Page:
You can find rock carvings from ancient times several places around Scandinavia – but the biggest collection of rock carvings is found just outside the small town of Alta in northern Norway. There are a total of around 6,000 different carvings which has been made from about 5,000 BC to 500 BC. The carvings display several hunting scenes of the different animals of the north.
You find the painting just behind the museum of Alta and you are supposed to buy a ticket at the museum which also covers the land outside the museum. We did go to the museum so we had a valid ticket – but if we didn’t have a ticket we could just have walked in from the street since there was nobody checking the tickets and I doubt there was anybody doing control in the evening when we visited after the museum closed at 6.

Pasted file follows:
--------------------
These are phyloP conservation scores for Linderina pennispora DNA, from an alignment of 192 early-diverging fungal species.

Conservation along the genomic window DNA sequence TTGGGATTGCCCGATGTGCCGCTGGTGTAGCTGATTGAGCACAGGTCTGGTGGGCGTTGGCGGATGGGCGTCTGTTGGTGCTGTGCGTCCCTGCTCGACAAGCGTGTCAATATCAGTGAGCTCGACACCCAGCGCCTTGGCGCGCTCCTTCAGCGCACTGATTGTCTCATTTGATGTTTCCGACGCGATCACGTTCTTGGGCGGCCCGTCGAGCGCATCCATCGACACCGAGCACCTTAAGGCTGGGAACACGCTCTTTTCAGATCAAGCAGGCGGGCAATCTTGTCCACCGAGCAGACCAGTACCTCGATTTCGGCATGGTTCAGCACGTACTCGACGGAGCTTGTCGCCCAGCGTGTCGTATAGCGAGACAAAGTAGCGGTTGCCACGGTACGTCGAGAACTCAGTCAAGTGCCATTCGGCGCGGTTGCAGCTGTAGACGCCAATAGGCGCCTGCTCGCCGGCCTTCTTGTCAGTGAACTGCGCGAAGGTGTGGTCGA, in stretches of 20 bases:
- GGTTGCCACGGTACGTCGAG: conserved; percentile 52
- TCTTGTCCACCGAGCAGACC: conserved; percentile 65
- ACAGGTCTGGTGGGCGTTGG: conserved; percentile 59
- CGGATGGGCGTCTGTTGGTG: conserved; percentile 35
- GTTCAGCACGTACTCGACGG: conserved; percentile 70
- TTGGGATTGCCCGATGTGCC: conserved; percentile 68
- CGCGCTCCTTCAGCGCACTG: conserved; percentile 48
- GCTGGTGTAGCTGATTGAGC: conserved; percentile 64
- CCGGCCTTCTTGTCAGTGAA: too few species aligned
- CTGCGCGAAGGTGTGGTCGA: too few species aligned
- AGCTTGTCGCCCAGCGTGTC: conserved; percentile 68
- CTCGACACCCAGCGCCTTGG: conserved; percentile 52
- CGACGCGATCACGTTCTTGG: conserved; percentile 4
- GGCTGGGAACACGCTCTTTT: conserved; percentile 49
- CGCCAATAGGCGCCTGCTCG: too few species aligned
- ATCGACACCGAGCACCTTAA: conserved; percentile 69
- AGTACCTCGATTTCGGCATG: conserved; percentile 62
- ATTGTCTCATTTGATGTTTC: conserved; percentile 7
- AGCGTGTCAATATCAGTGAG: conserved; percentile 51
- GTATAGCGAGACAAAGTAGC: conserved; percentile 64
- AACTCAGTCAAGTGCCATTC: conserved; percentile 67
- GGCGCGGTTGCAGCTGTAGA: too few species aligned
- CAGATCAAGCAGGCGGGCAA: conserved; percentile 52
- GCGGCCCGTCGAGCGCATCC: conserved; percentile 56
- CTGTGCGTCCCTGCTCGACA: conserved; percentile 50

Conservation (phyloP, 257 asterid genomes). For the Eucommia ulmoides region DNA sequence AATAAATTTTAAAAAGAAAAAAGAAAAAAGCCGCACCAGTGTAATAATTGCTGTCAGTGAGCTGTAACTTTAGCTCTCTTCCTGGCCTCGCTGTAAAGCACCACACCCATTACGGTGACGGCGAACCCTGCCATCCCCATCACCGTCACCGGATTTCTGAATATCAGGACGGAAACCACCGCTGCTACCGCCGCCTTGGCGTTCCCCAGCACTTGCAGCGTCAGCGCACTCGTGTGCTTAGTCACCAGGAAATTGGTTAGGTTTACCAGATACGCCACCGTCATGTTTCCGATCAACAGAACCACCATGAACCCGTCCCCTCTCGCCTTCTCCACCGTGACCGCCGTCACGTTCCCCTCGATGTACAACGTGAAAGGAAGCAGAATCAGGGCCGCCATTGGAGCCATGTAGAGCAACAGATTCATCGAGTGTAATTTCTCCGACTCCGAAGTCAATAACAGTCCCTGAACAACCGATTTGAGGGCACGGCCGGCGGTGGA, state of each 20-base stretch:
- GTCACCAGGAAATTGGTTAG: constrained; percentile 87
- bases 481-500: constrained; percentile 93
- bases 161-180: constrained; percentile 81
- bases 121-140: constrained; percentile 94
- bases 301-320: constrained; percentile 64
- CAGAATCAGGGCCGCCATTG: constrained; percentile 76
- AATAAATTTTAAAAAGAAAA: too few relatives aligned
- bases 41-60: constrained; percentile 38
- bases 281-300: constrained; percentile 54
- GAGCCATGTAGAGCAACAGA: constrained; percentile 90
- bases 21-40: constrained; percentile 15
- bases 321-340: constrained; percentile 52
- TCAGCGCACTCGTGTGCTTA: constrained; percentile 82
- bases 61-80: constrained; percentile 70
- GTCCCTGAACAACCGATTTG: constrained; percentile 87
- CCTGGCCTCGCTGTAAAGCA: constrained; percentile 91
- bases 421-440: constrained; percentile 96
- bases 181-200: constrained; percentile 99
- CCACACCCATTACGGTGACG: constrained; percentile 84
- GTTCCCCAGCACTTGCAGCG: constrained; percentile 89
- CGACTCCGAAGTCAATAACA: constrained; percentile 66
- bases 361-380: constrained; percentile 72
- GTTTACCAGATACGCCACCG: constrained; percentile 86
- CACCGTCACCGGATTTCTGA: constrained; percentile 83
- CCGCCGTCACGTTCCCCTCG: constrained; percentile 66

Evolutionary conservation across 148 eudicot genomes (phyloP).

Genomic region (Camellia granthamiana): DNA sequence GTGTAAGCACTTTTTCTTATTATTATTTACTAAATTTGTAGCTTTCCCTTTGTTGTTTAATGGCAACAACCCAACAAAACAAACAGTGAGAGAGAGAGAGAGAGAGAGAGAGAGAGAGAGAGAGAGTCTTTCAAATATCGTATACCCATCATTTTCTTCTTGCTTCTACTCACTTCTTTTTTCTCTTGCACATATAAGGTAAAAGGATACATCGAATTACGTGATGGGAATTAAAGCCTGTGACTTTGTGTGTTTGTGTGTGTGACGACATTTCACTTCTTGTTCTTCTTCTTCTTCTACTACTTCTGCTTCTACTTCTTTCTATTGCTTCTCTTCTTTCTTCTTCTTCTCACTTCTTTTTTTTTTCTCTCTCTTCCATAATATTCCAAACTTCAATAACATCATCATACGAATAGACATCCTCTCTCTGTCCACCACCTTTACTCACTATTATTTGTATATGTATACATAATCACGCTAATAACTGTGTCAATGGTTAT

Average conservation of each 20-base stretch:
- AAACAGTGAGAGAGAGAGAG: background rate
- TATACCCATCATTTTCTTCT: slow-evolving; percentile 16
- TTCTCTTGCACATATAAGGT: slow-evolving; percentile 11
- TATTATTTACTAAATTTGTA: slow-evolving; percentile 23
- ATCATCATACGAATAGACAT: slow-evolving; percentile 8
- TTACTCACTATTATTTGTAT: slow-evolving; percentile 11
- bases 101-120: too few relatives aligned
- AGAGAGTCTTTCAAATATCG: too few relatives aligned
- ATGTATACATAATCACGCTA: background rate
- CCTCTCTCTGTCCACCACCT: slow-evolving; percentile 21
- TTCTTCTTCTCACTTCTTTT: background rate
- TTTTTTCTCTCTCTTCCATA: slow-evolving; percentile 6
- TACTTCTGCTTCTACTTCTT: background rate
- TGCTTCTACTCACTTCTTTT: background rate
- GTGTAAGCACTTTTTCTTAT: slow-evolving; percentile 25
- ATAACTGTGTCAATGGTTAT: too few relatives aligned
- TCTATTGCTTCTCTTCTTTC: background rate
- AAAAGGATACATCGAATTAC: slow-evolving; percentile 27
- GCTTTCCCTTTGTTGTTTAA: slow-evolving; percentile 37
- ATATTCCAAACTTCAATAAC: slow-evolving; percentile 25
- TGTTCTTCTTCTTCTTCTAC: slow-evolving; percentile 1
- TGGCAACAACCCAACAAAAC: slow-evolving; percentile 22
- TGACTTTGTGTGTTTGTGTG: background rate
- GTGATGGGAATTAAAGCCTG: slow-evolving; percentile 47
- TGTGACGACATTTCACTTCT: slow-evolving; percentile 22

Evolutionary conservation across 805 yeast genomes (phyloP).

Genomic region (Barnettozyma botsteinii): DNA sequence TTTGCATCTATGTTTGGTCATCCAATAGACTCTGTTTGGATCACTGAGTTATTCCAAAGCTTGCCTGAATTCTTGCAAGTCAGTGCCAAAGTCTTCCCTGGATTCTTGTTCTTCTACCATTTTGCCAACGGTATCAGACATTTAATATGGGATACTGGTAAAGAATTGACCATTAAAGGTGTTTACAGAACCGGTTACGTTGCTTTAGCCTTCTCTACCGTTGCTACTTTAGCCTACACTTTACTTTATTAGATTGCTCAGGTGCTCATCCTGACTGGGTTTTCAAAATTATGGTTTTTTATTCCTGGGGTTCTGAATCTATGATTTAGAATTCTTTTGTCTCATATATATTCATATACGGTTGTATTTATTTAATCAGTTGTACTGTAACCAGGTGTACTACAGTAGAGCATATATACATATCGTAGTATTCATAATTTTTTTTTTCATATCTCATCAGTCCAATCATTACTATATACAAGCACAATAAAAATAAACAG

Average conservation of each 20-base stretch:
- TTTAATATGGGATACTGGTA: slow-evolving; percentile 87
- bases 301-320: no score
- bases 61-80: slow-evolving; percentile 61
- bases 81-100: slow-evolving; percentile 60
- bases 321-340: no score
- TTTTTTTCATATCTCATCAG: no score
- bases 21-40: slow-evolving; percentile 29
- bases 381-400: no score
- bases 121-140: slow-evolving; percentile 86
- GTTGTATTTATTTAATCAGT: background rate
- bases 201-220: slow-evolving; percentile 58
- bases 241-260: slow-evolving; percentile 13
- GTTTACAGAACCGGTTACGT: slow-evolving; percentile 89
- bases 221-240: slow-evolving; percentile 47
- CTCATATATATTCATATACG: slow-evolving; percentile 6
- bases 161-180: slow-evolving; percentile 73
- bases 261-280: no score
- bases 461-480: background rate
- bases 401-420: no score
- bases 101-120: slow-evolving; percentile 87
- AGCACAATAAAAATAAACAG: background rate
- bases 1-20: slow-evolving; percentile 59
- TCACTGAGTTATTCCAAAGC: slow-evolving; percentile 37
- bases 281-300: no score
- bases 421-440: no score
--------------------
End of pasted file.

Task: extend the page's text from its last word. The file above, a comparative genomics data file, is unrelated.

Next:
There are several sections of carvings and you can get a little booklet which tells you a bit about the different carvings at the sight. You have to walk a bit around the small trails which takes you from section to section of the rock carvings.
Some of the carvings has been paint which makes them easy to see while other sections has been left without paint and some of them is very hard to spot so you probably shouldn’t expect to see every carving at the place. No matter if see them all there are a lot of different carvings of reindeer and moose so there are something to see for everybody.
The location of the carvings is actually pretty right at the water with the purple flowers in bloom in the summer it is a good place to enjoy for the little walk in the area as well.